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Hey guys, it’s Ari freshly coming out of my trade deadline bunker where I spent the past week or so glued to my phone, texting with a number of MLB sources to try to figure out JUST WHAT IS GOING ON WITH THE ASTROS AT THE DEADLINE!?
James Click told us a couple weeks ago that Jim Crane wanted him to be aggressive, and that Click planned to be aggressive. He delivered.
The Astros filled three of their four clear gaps in the deadline and gave up no more than an extra starting pitcher and a center fielder with very specific value, plus a few prospects who were unlikely to significantly contribute to the Astros anytime soon.
WHAT THEY GOT
Very simply, the Astros ended up with:
- A versatile right-handed bat in Trey Mancini, who can play a bit of 1st Base and Left Field.
- A backup/platoon catcher with a World Series ring in former Red Sox starter Christian Vazquez.
- Finally, a high end left-handed option in the bullpen in Will Smith, who helped contribute to Houston’s demise in last year’s World Series.
WHAT THEY GAVE UP
- I won’t get into the three prospects because none of them were consensus Top 10 or played positions of immediate need for the Astros.
- Center Fielder Jose Siri, who had lost favor with the Astros after he showboated a home run against the New York Mets and was sent down to Triple-A.
- Jake Odorizzi, whose inconsistency along with Houston’s strength in the starting rotation made him expendable.
With Michael Brantley slowly (and I mean slowly) returning from a shoulder injury, Trey Mancini will get some time in left field, limiting Yordan Alvarez’s field exposure and Chas McCormick’s (somehow?) weaker defensive position. Mancini will also get to play some first base, spelling Yuli Gurriel who has largely struggled this season.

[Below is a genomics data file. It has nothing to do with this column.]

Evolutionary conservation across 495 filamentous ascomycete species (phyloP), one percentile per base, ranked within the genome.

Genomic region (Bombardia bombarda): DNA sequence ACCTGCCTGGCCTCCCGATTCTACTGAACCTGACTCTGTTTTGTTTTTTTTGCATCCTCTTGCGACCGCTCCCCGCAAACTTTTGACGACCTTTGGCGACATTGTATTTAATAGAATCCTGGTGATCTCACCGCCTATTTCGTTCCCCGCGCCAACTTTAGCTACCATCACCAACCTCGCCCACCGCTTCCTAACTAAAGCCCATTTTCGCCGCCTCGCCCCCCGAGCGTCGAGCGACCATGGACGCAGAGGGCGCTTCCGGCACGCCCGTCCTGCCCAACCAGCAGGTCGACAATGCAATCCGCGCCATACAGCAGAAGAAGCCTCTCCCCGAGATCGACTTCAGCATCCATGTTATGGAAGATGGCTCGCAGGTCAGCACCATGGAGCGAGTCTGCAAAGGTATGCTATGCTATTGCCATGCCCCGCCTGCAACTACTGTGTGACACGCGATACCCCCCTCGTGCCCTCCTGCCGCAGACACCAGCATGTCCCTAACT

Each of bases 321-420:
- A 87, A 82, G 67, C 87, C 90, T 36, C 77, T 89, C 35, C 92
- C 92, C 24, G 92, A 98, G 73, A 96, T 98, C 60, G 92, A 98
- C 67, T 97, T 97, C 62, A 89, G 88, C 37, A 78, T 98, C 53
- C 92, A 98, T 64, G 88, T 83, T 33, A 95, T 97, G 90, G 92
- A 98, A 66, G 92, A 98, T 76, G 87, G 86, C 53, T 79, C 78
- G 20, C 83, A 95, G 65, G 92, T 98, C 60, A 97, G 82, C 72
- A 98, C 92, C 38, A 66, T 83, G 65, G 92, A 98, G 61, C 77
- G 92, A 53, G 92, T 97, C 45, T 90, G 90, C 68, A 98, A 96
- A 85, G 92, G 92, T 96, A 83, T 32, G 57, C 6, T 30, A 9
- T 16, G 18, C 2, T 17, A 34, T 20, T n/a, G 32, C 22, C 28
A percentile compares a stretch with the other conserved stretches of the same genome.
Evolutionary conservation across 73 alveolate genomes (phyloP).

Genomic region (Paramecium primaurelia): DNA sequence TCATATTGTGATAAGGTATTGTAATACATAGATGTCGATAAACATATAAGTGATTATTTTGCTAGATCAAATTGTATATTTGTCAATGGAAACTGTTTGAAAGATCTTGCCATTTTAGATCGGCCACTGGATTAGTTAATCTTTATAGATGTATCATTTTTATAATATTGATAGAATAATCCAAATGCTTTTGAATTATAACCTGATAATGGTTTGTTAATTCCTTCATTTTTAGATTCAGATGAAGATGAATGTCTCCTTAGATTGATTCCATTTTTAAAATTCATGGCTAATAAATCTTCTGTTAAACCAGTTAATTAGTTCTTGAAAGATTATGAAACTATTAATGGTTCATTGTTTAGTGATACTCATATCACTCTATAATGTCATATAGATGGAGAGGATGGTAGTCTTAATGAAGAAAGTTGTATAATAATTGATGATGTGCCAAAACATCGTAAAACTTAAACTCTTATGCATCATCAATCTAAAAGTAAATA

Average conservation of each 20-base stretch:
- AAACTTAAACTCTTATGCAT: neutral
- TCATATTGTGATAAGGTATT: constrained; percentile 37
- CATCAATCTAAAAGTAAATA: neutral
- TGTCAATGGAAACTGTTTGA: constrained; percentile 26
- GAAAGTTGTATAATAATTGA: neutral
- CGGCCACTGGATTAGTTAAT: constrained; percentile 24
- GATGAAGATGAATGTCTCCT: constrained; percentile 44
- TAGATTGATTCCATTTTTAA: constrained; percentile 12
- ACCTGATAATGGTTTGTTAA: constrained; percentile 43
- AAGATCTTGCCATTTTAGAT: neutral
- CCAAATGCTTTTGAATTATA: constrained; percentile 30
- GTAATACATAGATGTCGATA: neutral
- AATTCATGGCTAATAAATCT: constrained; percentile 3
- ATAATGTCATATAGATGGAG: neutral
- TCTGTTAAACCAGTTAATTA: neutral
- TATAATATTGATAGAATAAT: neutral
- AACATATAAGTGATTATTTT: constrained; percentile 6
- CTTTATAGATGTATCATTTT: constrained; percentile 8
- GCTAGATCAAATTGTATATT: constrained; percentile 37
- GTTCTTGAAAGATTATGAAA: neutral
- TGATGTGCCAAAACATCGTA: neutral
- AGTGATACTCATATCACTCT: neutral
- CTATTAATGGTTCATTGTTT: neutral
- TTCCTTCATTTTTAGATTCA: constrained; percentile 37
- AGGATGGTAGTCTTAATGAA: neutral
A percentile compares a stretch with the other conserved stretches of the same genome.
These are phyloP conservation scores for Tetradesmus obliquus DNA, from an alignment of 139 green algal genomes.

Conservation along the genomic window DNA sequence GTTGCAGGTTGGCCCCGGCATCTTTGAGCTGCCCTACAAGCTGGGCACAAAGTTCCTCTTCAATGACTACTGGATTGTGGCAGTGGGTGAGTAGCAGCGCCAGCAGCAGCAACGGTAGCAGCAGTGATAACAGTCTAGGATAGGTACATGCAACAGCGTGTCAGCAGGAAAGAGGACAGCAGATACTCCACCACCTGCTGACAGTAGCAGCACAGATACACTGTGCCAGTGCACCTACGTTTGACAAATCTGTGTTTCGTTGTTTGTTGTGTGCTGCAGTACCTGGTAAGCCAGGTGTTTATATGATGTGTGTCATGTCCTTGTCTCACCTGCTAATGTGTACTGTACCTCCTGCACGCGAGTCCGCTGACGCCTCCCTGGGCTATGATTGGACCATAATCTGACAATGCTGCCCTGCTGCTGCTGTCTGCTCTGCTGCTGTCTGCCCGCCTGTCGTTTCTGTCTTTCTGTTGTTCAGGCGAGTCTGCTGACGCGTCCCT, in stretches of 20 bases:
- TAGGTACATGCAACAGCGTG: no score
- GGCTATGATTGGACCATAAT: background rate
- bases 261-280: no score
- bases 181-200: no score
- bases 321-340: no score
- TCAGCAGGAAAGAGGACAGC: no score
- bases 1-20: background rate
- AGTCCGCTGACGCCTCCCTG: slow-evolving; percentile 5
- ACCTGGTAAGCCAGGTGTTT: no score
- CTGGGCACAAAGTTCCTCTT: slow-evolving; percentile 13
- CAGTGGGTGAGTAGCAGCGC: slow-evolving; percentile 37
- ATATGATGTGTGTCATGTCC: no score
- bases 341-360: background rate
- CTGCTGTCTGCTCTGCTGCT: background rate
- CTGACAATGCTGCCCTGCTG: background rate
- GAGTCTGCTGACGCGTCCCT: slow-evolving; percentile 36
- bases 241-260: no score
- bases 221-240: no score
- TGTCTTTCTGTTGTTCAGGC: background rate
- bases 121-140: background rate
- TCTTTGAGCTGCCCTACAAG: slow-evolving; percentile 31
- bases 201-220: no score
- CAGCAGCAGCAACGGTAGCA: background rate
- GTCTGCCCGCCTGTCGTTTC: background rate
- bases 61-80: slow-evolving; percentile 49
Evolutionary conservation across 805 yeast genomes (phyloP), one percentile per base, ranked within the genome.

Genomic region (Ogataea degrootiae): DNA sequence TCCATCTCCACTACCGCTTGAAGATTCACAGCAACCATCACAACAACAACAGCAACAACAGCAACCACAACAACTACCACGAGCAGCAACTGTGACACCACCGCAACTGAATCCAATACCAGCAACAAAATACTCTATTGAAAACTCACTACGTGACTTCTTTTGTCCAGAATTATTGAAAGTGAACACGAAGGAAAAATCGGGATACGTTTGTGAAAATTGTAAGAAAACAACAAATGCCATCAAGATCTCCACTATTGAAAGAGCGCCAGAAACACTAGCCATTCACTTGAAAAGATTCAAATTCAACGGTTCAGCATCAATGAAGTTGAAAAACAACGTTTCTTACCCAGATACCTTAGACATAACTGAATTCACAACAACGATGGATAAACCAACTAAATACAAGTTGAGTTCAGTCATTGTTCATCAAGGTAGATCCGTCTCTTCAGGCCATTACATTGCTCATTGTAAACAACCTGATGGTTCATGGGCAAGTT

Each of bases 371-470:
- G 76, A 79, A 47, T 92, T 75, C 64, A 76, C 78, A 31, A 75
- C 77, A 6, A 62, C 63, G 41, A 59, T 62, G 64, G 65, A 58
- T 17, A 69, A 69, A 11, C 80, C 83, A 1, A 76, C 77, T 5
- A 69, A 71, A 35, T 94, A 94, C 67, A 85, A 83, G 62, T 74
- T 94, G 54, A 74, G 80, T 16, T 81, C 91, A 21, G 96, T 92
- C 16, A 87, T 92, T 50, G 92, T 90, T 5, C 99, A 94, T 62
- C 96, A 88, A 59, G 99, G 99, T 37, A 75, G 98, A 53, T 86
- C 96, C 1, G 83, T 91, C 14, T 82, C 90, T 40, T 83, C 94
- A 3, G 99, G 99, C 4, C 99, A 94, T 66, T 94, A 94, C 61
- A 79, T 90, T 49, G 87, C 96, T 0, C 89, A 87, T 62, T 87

Will Smith finally gives Houston a high leverage lefty option, and takes Smith out of the closer role, where he’s not particularly suited. Smith was having a down year in Atlanta, but Houston is known for finding the right mix for new pitchers.
Lastly, Christian Vazquez adds an improved bat to lengthen the lineup on days Martin Maldonado isn’t catching. Vazquez is a far more stable option than either of Houston’s prospects (Korey Lee and Yainer Diaz), and came cheap as a rental.
None of the three players acquired are likely to stick around past this season, although Smith has a team option for $13 million, which is nearly as much as closer Ryan Pressly makes. Smith’s option is unlikely to be picked up.
Mancini holds a $10 million *mutual* option for 2023, and it’s far too early to tell what will happen there. Houston has a need at both positions Mancini plays, as both Yuli Gurriel and Michael Brantley are free agents after 2022. Gurriel would be 39 and Brantley would be 36 in 2023, so a reunion with Mancini (based on his play and clubhouse fit) may make sense.
Otherwise, J.J. Matijevic and Chas McCormick would get significant playing time in 2023 unless Houston shops in the free agent market for someone like Josh Bell and a starting outfielder.
In center field, it’ll be a split between Jake Meyers (who has been struggling mightily) and Chas McCormick (who has actually played well of late and is a stronger center fielder than left fielder, per imperfect fielding metrics).
The center field specific options on the market were thin (Royals OF Michael A. Taylor would have been a nice fit), and Houston decided to make the move for a lefty reliever instead of filling center field.
Long term, this team got better for the playoffs and they still have one of the best starting rotations in baseball, which will soon return to 6 men when Lance McCullers comes back within the next few weeks.